A thin hairlike needle whirs as it pierces and sinks into the skin. The tip of the pen dips into ink and traces a pre-applied outline. The screams that you expect to accompany the buzzing needle are strangely vacant. The artists hands are steady and sure of themselves, results of years in the business.
Brooklyn Ink is different than the surrounding stores in the 86 street, Bay Ridge, Brooklyn area. Rather than selling clothes, services, or food, this establishment specializes in permanent alterations of the body: piercings and tattoos.
Tattoo shows such as â€œLA Inkâ€ and â€œInk Masterâ€ have glamorized the tattoo industry and conceptualized the business as stressful, antagonistic, sexy and petty. Yet in Brooklyn Ink, there is an overall feeling of relaxed comfort. “This is nothing like those shows.â€ Matt Huff remarks. “No love triangle like in those shows.”
Manager of the store, Joe Kindya has no toleration for that type of reality shows. Scornfully, he dismisses it as boring.
“I don’t feel like going home and watching other people do what I do for a living as entertainment,” he said.
Brooklyn Ink is a business is run by five friends: Kindya (owner/tattooer), Alex Franklin (owner/tattooer) , Rob Kinzel (tattooer/piercer), Matt Huff, (tattooer/piercer) Shaun Plunkett (shop assistant/manager), and Bobby Osbourne (tattoo apprentice). Kindya, however, is the main guy. Kinzel explains that the chairs are rented out by percentage per month or percentage per tattoo, much like a hair salon. The shop offers apprenticeship for new artists to learn how to tattoo, and they practice on each other. Osbourne is the newest member to the team, Â quietly learning and observing, through Kindya’s teaching.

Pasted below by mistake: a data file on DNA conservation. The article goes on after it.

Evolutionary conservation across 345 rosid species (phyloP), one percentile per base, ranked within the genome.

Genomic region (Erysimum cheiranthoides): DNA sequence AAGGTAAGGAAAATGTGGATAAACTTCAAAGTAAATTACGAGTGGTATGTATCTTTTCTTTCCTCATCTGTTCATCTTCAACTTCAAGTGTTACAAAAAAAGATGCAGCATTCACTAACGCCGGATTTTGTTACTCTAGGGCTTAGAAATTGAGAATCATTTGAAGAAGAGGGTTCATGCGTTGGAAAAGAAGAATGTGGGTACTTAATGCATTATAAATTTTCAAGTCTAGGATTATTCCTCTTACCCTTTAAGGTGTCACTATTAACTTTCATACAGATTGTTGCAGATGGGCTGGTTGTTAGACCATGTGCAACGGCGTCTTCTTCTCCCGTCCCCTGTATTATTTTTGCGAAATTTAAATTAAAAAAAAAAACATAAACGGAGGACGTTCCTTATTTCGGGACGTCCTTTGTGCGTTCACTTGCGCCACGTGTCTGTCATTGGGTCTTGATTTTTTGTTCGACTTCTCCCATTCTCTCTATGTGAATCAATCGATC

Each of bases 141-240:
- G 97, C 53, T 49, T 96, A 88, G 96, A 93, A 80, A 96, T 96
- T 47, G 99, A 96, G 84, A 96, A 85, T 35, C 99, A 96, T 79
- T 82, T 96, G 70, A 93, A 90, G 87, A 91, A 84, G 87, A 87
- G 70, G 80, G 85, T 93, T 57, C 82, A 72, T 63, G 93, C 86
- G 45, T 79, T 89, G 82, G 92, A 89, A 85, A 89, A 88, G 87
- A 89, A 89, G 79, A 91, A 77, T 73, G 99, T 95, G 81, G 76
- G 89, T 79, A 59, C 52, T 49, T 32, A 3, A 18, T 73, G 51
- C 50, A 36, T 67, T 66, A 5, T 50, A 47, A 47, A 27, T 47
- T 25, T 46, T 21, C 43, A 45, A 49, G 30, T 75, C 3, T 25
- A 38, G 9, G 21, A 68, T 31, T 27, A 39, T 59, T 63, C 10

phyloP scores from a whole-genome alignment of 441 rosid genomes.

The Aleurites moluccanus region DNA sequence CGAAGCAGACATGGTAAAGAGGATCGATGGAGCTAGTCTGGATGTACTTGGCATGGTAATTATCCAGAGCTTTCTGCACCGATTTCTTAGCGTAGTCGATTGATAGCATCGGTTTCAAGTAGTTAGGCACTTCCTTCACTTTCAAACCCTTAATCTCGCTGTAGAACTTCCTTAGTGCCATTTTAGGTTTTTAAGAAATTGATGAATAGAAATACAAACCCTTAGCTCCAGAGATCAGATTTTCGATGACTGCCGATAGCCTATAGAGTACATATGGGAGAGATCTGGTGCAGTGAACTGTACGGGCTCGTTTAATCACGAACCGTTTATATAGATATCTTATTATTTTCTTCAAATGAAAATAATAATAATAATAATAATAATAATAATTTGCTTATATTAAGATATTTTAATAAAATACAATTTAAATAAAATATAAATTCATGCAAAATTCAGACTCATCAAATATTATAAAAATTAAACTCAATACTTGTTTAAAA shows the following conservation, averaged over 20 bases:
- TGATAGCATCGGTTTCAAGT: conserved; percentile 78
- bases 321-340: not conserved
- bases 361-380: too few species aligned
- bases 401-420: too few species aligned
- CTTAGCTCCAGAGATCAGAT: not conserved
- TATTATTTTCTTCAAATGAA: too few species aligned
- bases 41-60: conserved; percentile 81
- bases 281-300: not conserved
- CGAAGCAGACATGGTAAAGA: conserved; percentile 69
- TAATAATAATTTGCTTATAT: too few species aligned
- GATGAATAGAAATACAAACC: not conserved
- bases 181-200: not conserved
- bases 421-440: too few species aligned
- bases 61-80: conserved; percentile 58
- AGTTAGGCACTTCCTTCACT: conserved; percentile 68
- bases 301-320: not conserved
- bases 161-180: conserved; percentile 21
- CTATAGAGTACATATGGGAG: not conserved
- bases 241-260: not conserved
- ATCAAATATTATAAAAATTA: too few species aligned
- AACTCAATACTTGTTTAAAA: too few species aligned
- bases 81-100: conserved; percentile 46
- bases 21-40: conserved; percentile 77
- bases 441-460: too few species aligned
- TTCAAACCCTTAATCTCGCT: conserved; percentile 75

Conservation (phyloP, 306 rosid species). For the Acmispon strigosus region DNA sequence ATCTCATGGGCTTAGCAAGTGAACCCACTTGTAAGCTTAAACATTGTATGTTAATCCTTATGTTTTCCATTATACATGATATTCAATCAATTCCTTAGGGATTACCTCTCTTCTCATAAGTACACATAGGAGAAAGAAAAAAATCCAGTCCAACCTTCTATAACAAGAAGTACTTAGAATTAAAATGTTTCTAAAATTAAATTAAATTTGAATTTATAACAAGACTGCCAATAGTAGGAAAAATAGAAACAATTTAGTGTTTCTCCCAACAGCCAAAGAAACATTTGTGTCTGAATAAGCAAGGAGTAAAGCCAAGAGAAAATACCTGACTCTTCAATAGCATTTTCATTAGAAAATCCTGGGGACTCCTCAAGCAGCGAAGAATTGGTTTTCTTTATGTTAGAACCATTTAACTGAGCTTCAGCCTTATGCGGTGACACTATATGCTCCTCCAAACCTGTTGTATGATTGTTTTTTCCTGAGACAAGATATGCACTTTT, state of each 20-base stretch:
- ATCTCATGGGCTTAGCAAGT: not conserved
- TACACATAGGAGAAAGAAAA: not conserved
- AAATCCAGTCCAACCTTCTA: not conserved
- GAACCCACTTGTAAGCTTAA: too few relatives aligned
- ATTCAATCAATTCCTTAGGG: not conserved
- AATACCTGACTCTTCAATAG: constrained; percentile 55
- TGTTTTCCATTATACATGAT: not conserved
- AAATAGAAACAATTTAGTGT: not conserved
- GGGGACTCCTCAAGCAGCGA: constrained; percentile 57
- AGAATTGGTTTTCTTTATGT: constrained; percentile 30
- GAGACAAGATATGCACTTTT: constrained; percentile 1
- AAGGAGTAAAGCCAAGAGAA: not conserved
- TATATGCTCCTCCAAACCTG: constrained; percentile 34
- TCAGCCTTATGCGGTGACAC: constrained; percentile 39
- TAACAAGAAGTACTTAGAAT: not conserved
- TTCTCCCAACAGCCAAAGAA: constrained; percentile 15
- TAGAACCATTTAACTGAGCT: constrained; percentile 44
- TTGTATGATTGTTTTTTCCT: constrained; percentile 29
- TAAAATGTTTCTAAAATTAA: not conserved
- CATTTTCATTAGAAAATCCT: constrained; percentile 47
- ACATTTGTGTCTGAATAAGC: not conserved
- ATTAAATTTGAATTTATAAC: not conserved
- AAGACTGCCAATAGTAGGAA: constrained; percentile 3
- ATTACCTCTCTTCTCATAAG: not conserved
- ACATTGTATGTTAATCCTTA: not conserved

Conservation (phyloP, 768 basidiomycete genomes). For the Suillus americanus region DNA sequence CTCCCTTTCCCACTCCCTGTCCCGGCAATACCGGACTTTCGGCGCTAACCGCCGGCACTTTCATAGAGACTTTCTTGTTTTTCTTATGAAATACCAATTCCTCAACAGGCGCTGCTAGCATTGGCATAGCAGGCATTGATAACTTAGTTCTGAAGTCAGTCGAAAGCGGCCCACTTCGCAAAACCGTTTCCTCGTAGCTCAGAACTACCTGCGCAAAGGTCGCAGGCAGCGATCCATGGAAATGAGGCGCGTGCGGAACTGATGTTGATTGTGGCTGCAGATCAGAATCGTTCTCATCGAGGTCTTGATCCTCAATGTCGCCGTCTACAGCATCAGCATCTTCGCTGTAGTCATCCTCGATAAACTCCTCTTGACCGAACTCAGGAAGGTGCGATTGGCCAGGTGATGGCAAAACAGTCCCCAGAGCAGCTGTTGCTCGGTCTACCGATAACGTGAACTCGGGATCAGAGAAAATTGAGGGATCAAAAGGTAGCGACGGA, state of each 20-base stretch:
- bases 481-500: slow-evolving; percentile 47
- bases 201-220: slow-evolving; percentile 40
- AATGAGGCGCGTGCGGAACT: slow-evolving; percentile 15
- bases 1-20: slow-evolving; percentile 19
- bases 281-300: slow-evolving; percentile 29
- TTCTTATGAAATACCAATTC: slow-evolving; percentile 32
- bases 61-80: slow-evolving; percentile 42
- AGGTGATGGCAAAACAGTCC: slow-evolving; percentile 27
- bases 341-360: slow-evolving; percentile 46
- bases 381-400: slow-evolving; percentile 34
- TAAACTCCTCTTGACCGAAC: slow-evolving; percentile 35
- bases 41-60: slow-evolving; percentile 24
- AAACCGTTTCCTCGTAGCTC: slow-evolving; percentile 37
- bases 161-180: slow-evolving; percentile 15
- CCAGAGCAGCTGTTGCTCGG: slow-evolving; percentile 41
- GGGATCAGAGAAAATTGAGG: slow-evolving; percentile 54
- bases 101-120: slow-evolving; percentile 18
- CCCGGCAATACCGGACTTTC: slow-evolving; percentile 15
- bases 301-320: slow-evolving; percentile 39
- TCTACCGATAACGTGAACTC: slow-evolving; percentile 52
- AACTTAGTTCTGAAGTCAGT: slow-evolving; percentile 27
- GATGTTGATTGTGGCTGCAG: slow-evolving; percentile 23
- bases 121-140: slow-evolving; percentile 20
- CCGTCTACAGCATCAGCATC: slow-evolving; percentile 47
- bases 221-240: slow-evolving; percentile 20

Brooklyn Ink offers a more realistic approach than what TV dramas propagate. The shop is small, but comfortable, wide enough to accommodate three barber-shop style chairs and a six-foot bench. The walls are filled with prior pencil sketches of people, snarling or docile animals, grinning skulls, pink girly hearts, nude babes, and artistic lines resembling barbed wire. Rows of framed flip posters display optional tattoos in either black and white or vibrant colors, such as crimson red and fiery orange/yellow.
A glass case houses all the different piercings Brooklyn Ink offers. A small shelf houses “Body Modifications and Piercing Journal,” daily planners, release forms and “Gray’s Anatomy.” A motionless clock provides adornment to the shop and a security camera slyly stares at its unaware subject. Overhead lamps provide ample light for the artists to imbed ink in their clients. The counter is cluttered with pens and sharpies and cups and ink and various chemicals and tools of the trade. Three counters have sinks and trays installed. A beautiful flat screen TV is mounted on the white brick walls and TVLand and Food Network keep some of the artists occupied while they wait for their next appointment or just to pass the time.
In addition to being having a more realistic setting than that of the so called â€œreality shows,â€ Brooklyn Ink also has a policy of â€œNo drunks on the Premises. The bartenders of nearby bars caution their patrons: “Don’t go to Brooklyn Ink, they’ll kick you out.”